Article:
Specific rules are still getting written, but they will create a significant incentive to find ways to finance projects that are either owned by or benefit underserved communities. Historically federal tax credits were agnostic to location. So, it didn't matter where the system was located, the incentive was the same. Now, the incentives are actually stacked or enhanced by location. This creates tremendous opportunity for underserved communities and Tribes to benefit from those tax credits and the growth in renewable energy.  

It is also going to create challenges, from a financing perspective, as these are entities that have not traditionally participated in the sector. Craft3, however, is uniquely positioned to work in this space and provide financing because of our traditional focus on underserved communities, nonprofits, and Tribes.

What is Craft3’s strategy for investing in climate tech?

We primarily invest in earlier stage companies supporting entrepreneurs that are developing products and services in the climate space. This could be components for solar systems, it could be metering software to reduce water use for commercial buildings. It covers a broad array of businesses. Most of them are smaller, most of them are early stage, and have raised equity, that got them to this point of their growth cycle, and really need some sort of working capital, or in some cases, equipment financing but aren't yet ready for bank financing.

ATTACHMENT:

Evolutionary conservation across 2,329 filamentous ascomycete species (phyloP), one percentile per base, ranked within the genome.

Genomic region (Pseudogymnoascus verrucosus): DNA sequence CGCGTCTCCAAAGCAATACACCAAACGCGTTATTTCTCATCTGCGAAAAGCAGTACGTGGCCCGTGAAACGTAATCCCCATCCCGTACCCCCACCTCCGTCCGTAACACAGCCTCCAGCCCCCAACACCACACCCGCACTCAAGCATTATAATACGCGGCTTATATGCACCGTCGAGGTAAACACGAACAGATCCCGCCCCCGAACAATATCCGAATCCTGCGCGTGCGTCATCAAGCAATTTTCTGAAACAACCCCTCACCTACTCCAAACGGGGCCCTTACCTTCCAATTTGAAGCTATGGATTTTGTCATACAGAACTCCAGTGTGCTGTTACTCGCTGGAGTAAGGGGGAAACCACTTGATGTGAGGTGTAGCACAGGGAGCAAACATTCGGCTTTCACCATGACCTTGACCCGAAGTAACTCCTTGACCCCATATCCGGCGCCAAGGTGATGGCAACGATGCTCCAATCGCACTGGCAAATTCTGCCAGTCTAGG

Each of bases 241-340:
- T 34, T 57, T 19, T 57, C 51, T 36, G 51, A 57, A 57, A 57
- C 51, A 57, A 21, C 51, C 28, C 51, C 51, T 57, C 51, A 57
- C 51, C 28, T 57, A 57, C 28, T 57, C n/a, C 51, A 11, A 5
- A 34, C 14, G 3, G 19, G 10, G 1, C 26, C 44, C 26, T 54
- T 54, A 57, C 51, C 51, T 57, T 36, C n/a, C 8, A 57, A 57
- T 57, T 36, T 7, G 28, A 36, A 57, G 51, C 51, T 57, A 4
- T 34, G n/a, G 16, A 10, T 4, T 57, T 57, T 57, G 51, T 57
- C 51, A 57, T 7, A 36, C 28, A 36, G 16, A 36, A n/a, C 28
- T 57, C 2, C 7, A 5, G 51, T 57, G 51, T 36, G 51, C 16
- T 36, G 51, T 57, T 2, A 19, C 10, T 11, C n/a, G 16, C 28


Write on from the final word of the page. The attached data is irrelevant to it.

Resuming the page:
What is Craft3's strategy for investing in built infrastructure?

Built infrastructure is a catchall for a number of investments, whether it’s a solar system going in on a rooftop of a nonprofit, a community solar system, energy efficiency upgrades for commercial buildings, or biodigesters to reduce farm waste. It covers a broad asset class, but all of the investments are geared toward either mitigating greenhouse gases by reducing energy use or producing renewable energy, or in some cases, helping communities adapt to climate change. And a good example of that, a recent transaction that we worked on was a food bank that included not only a solar system, but also battery storage, which increases the resilience of the organization, and the broader community it serves.

What are some of the challenges of working with communities that have not received financing in the past?

Organizations, often younger organizations, that haven't borrowed before usually don't have that level of capacity to work with lenders. They also often are not able to assess their own risk in borrowing money and their ability to take on and manage debt. These are frequent challenges faced by low-income communities, community-based organizations, tribes, and rural municipalities.

When you couple that with the complexity of energy projects, you have real barriers that can prevent financing from flowing to impactful projects. Craft3 has a long history of working closely and successfully with new borrowers, helping them understand the complexities of financing so they can become borrower-ready.  

Can you tell me about one type of project Craft3 is focusing on?